Diamond Disruption: An Industry in Flux


It’s been a difficult couple of years for most luxury goods markets, but diamonds have fared better than most.  While revenue and operating margins may have declined, diamonds continue to be an important symbol of love and partnership.

However, as an industry the diamond trade is going through some of the biggest changes since it was first established by DeBeers in the late 1800s. New sales channels, developments in technology and increased transparency are all contributing to shaking up an industry that was once in the grip of a virtual monopoly. No longer.

The Growth of Online Sales

While consumers still unquestionably prefer to buy diamonds in brick-and-mortar stores, with the associated opportunities to see and touch the goods, online sales are growing rapidly, buoyed by the pandemic.

In fact, e-commerce has grown from just 5% five years ago to around 20% of sales last year.

Online retailers have gone to great lengths to recreate much of the in-store experience virtually, with one-on-one consultations and bespoke rings available. Where they can improve the experience for customers over traditional stores is the huge range of diamonds that customers can review and choose from (sometimes several hundred thousand) and significantly lower prices.

Consumer Education

Diamonds have always been graded for quality using the ‘4Cs’ of carat, clarity, color and cut, with each diamonds values recorded on a diamond grading report or ‘certificate’, prepared by an ostensibly independent laboratory. However, up until relatively recently, consumers were often left to interpret these mysterious factors themselves.

Diamond retailers had scant incentive to aid consumers and frequently focused on factors that made little difference to how a diamond looked to the naked eye. As a result, many diamond customers would over-index on quality, resulting in higher prices paid and more money in jewelers’ back pockets.

This information asymmetry between those selling the diamonds and those buying meant that the purchase process was often fraught with uncertainty, with many ring buyers feeling that they had paid more than they needed to.

As with many industries, the internet has changed this and consumers now have many resources to educate themselves before making their purchase. Diamond education websites like Ringpso.com focus on helping diamond buyers understand where they should focus their attention when it comes to quality, and where they can afford to pull things back without any ill-effect on the beauty of their ring.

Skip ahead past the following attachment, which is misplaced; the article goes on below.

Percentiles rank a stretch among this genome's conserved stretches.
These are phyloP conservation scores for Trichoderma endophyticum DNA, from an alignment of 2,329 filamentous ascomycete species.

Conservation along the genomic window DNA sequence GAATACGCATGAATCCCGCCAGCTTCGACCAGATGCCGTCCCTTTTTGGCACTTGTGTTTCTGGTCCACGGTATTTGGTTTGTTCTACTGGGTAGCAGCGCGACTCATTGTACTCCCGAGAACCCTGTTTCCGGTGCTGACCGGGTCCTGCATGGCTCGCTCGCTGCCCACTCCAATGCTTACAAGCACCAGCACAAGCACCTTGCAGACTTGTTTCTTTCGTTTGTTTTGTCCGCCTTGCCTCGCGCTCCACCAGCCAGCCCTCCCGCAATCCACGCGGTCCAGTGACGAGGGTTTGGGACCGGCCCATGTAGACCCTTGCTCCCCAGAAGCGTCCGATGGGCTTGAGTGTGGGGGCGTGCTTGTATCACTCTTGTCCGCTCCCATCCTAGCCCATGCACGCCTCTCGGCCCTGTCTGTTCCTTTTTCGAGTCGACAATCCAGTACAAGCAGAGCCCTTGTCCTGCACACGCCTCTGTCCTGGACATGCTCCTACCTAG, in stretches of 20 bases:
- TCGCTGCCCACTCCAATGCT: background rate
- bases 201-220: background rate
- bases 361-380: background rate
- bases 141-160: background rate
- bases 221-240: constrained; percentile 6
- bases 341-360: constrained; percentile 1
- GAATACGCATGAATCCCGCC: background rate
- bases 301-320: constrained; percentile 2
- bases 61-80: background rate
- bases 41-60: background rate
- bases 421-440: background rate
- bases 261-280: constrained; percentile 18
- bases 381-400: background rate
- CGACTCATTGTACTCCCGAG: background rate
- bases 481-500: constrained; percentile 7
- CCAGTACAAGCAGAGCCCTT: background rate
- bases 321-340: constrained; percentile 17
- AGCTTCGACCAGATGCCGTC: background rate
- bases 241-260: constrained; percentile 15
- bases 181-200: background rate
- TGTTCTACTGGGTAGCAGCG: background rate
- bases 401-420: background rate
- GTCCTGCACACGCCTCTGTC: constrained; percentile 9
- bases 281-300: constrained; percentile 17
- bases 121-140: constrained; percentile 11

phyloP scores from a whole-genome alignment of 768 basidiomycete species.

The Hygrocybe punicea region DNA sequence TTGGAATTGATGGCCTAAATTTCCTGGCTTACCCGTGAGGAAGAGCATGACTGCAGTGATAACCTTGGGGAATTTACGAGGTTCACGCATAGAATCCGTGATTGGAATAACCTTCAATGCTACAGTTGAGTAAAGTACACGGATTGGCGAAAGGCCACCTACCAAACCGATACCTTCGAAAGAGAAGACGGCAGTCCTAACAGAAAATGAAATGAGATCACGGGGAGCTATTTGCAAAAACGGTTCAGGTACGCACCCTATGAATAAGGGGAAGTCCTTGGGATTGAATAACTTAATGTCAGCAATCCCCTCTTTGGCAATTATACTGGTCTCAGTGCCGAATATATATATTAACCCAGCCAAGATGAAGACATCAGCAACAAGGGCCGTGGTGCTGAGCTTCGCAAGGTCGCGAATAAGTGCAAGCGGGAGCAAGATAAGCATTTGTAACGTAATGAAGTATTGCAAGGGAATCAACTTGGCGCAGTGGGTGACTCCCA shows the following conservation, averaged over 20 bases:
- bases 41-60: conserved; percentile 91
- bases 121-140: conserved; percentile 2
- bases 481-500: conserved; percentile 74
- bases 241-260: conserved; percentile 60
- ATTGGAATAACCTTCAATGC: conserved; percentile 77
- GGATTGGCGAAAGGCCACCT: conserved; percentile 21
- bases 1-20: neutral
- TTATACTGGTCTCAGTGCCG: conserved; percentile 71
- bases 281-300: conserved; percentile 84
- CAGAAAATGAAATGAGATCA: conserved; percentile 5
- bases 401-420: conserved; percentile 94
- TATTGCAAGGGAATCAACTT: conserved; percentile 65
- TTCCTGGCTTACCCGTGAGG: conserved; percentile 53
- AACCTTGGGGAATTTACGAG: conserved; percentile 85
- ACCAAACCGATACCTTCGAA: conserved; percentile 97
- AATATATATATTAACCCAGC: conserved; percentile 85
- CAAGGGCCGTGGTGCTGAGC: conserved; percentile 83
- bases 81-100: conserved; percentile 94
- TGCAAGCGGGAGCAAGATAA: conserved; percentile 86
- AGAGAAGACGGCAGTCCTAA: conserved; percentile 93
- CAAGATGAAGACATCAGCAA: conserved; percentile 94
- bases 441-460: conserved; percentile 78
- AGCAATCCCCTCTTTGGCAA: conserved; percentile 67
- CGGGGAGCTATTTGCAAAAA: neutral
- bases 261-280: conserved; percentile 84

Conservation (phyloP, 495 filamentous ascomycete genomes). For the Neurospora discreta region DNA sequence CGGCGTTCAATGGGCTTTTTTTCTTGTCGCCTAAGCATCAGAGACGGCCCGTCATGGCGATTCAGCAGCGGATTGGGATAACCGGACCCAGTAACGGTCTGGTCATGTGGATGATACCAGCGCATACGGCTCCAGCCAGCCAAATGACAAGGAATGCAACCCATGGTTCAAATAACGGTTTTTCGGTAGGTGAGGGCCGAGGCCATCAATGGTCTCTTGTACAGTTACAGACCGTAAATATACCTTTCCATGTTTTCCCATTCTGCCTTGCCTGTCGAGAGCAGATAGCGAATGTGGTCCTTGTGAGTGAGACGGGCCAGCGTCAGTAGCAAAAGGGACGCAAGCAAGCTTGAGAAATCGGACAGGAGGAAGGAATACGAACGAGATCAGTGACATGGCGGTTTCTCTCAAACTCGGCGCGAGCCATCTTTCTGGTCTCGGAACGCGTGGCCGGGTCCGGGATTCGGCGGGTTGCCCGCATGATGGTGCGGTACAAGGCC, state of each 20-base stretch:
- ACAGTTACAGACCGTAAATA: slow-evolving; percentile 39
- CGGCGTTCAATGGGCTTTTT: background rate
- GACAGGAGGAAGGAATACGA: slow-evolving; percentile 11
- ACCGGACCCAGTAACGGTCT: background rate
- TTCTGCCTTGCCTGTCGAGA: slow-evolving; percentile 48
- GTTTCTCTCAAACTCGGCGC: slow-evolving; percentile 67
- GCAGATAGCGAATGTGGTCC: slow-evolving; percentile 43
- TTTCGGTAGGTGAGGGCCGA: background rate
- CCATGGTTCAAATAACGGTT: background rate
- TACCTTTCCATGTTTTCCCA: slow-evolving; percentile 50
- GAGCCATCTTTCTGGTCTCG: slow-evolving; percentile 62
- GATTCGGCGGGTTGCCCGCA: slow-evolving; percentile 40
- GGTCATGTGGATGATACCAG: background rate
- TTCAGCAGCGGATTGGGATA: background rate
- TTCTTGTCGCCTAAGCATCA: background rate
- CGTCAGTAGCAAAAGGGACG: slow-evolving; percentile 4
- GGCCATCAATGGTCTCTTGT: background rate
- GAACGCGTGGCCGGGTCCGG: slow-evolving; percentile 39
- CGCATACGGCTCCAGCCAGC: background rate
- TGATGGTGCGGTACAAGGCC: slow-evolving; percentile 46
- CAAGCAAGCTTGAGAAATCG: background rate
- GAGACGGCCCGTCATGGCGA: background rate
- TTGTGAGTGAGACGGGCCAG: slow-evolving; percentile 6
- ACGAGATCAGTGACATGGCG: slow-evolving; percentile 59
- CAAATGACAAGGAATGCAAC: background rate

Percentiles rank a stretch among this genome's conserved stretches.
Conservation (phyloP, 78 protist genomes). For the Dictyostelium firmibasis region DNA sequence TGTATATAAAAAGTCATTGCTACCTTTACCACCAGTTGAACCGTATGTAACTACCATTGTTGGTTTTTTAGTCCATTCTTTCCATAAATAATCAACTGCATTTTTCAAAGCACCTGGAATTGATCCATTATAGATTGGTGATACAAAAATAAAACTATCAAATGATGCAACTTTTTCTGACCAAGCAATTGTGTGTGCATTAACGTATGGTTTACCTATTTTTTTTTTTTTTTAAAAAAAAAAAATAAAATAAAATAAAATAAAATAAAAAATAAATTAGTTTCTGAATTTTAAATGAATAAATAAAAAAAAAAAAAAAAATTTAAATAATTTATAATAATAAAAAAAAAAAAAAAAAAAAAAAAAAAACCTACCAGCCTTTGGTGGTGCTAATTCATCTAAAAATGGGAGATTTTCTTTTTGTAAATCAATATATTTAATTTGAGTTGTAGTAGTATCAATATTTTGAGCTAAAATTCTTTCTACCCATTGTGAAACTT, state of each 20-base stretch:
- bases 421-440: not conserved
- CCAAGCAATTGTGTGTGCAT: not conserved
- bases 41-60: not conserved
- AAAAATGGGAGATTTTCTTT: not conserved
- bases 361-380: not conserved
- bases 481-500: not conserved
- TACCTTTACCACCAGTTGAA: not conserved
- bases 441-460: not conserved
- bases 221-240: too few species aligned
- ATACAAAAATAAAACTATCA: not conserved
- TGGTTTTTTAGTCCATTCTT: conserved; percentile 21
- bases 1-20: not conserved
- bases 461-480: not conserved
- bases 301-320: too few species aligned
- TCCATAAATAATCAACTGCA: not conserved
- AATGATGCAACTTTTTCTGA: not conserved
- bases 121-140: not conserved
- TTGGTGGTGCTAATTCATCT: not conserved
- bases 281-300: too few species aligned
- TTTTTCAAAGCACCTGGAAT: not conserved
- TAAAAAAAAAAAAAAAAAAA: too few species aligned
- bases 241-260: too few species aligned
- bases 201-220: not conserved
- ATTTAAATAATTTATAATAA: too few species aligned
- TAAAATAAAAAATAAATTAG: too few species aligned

‘Lab-grown’ Synthetic Diamonds

Synthetic diamonds have been grown and used in commercial applications for over 50 years, but it’s only in the last 5 that they have received widespread acceptance within the jewelry industry.

As they don’t require any mining, lab-grown diamonds are seen by many as more sustainable than mined diamonds, although the FTC has rapped several lab-grown diamonds producers over the knuckles for being unable to substantiate their eco-friendly claims.

What lab-grown diamonds undoubtedly are though is less expensive – often costing between a quarter and half of an equivalent mined diamond.

As a result of the combination of value for money and perceived eco-friendliness, adoption has been rapid, and lab-grown diamonds are now one of the most disruptive forces in the jewelry industry with some retailers reporting that 50% of their sales are lab-grown stones.

Tracking through the blockchain

Since 2006’s ‘Blood Diamond’ brought the issue to worldwide attention, the potential that they may have funded armed conflicts has cast a long shadow on diamonds and what they represent.

While there have been initiatives to try to improve this, most notably through the Kimberley Process, the diamond trade still struggles to demonstrate the origin of a large part of its supply chain.

Blockchain-tracking may change that, with companies like Everledger using blockchain technology to track polished diamonds (ie. those used in jewelry) all the way back to the rough diamond, the mine and even the miner who found it.

This level of transparency can allow diamond producers to eliminate conflict stones, improve worker rights along the supply chain and take a more sustainable approach to environmental impact.

The next level of course is cof consumers to understand the benefit of this and understand that this transparency may come with a premium attached. Time will tell whether enough consumers view this as a worthy investment to improve the quality of the supply chain and the lives of those who produce their diamonds.

The views expressed in this article are those of the authors and do not necessarily reflect the views or policies of The World Financial Review.